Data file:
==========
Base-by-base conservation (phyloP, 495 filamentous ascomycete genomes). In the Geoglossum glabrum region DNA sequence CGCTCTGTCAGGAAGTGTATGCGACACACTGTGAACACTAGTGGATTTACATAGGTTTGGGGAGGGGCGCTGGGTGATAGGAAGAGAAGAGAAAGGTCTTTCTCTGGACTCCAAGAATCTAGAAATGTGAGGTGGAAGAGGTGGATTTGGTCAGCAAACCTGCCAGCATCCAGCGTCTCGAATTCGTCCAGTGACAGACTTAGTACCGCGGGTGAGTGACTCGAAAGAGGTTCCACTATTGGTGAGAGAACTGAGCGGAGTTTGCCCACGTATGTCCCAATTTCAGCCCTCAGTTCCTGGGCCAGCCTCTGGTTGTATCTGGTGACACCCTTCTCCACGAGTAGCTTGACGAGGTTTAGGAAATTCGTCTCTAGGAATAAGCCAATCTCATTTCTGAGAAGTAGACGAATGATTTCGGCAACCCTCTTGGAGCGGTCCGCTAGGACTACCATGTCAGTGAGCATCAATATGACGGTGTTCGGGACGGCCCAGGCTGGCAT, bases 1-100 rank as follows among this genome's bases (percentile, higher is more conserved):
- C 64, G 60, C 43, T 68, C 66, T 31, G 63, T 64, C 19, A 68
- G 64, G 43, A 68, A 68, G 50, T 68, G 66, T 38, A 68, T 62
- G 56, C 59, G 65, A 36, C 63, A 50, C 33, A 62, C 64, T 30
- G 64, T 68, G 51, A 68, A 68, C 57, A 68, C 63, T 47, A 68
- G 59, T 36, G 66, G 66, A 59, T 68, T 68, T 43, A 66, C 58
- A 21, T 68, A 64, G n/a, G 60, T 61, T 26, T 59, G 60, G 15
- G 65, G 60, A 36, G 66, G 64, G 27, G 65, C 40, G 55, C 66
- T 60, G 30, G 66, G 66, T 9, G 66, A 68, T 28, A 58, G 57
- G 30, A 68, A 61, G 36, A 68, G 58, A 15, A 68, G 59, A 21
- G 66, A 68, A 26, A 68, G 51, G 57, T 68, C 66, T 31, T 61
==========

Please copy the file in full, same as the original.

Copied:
Base-by-base conservation (phyloP, 495 filamentous ascomycete genomes). In the Geoglossum glabrum region DNA sequence CGCTCTGTCAGGAAGTGTATGCGACACACTGTGAACACTAGTGGATTTACATAGGTTTGGGGAGGGGCGCTGGGTGATAGGAAGAGAAGAGAAAGGTCTTTCTCTGGACTCCAAGAATCTAGAAATGTGAGGTGGAAGAGGTGGATTTGGTCAGCAAACCTGCCAGCATCCAGCGTCTCGAATTCGTCCAGTGACAGACTTAGTACCGCGGGTGAGTGACTCGAAAGAGGTTCCACTATTGGTGAGAGAACTGAGCGGAGTTTGCCCACGTATGTCCCAATTTCAGCCCTCAGTTCCTGGGCCAGCCTCTGGTTGTATCTGGTGACACCCTTCTCCACGAGTAGCTTGACGAGGTTTAGGAAATTCGTCTCTAGGAATAAGCCAATCTCATTTCTGAGAAGTAGACGAATGATTTCGGCAACCCTCTTGGAGCGGTCCGCTAGGACTACCATGTCAGTGAGCATCAATATGACGGTGTTCGGGACGGCCCAGGCTGGCAT, bases 1-100 rank as follows among this genome's bases (percentile, higher is more conserved):
- C 64, G 60, C 43, T 68, C 66, T 31, G 63, T 64, C 19, A 68
- G 64, G 43, A 68, A 68, G 50, T 68, G 66, T 38, A 68, T 62
- G 56, C 59, G 65, A 36, C 63, A 50, C 33, A 62, C 64, T 30
- G 64, T 68, G 51, A 68, A 68, C 57, A 68, C 63, T 47, A 68
- G 59, T 36, G 66, G 66, A 59, T 68, T 68, T 43, A 66, C 58
- A 21, T 68, A 64, G n/a, G 60, T 61, T 26, T 59, G 60, G 15
- G 65, G 60, A 36, G 66, G 64, G 27, G 65, C 40, G 55, C 66
- T 60, G 30, G 66, G 66, T 9, G 66, A 68, T 28, A 58, G 57
- G 30, A 68, A 61, G 36, A 68, G 58, A 15, A 68, G 59, A 21
- G 66, A 68, A 26, A 68, G 51, G 57, T 68, C 66, T 31, T 61